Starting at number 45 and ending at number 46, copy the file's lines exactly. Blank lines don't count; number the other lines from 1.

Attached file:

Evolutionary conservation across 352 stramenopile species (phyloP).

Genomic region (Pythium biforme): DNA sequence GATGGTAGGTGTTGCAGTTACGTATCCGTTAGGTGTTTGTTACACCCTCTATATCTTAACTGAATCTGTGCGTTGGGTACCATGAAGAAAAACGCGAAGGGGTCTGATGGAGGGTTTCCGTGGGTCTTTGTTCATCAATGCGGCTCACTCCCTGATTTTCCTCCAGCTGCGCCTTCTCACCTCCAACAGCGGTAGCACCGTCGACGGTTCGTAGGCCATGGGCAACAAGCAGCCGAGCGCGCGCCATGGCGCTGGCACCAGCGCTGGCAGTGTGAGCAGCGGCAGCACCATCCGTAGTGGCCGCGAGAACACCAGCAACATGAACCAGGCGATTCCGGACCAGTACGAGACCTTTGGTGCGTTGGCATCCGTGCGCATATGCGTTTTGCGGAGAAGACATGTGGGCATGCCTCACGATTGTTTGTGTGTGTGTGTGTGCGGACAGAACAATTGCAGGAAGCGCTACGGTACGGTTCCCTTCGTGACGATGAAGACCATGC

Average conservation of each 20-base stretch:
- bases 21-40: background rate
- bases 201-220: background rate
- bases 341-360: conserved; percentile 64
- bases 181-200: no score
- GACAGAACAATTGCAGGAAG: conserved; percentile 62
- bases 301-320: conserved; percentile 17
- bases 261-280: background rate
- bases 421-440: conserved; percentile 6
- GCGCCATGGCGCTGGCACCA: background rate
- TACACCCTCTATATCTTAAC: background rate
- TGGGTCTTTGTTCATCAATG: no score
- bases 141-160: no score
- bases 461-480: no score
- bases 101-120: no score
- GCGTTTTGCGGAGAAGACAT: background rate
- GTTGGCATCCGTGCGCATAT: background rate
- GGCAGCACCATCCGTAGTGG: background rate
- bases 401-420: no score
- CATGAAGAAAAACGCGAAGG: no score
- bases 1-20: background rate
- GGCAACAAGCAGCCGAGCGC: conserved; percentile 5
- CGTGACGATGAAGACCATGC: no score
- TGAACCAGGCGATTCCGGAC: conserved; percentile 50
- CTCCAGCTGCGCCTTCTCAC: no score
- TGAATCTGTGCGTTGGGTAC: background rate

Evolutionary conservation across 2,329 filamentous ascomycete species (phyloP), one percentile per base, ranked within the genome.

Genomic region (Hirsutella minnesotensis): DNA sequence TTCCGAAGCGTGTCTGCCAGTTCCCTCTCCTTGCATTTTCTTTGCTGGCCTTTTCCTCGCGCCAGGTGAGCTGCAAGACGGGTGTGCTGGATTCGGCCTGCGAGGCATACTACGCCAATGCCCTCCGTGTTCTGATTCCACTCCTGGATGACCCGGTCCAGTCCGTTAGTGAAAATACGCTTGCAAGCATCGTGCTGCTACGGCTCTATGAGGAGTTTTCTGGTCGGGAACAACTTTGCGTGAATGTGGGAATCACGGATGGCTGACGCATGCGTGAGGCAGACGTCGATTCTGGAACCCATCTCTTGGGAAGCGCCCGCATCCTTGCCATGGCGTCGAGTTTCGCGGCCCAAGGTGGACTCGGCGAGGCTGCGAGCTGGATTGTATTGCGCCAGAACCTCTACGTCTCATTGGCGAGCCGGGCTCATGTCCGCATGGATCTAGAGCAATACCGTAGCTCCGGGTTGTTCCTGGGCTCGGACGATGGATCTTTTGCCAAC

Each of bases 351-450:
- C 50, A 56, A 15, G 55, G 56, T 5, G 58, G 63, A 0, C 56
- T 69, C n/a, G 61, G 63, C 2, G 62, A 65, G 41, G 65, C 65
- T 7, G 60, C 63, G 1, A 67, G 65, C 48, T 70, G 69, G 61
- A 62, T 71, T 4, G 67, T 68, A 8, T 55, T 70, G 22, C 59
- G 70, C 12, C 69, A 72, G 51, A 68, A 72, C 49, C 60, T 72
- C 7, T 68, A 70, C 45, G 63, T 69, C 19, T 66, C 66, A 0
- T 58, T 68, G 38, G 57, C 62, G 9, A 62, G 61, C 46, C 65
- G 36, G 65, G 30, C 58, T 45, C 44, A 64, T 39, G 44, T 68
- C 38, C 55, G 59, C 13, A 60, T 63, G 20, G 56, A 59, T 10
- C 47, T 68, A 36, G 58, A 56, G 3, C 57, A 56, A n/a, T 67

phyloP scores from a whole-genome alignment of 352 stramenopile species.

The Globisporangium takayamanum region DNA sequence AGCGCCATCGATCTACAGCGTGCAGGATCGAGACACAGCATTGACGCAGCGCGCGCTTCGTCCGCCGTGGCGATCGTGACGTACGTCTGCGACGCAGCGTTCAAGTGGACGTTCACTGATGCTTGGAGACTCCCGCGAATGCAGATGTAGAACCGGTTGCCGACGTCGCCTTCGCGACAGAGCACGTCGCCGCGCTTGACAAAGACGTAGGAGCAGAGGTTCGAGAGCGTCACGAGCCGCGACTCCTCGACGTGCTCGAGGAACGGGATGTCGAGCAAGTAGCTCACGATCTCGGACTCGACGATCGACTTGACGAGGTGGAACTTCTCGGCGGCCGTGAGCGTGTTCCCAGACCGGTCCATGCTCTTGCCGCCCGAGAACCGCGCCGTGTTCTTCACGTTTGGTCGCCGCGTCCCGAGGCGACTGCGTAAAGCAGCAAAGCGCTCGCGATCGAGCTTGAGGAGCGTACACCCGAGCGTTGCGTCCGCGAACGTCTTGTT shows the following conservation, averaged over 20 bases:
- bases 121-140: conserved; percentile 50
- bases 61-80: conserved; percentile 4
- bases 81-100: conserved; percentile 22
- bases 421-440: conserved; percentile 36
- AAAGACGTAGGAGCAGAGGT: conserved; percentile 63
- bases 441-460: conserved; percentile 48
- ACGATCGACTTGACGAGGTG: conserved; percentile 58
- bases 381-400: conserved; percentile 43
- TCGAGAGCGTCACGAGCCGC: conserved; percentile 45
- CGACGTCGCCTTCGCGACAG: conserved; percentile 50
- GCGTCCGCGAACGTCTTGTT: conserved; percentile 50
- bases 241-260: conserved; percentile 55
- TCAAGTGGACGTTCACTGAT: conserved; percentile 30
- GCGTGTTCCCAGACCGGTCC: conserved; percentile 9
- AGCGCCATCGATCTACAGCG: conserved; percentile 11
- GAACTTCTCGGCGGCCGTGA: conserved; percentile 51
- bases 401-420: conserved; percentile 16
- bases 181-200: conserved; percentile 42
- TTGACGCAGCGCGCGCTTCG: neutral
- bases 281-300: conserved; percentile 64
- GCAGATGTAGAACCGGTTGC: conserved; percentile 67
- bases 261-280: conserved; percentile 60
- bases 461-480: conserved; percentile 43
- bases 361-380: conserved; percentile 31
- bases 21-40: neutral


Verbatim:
- bases 61-80: conserved; percentile 4
- bases 81-100: conserved; percentile 22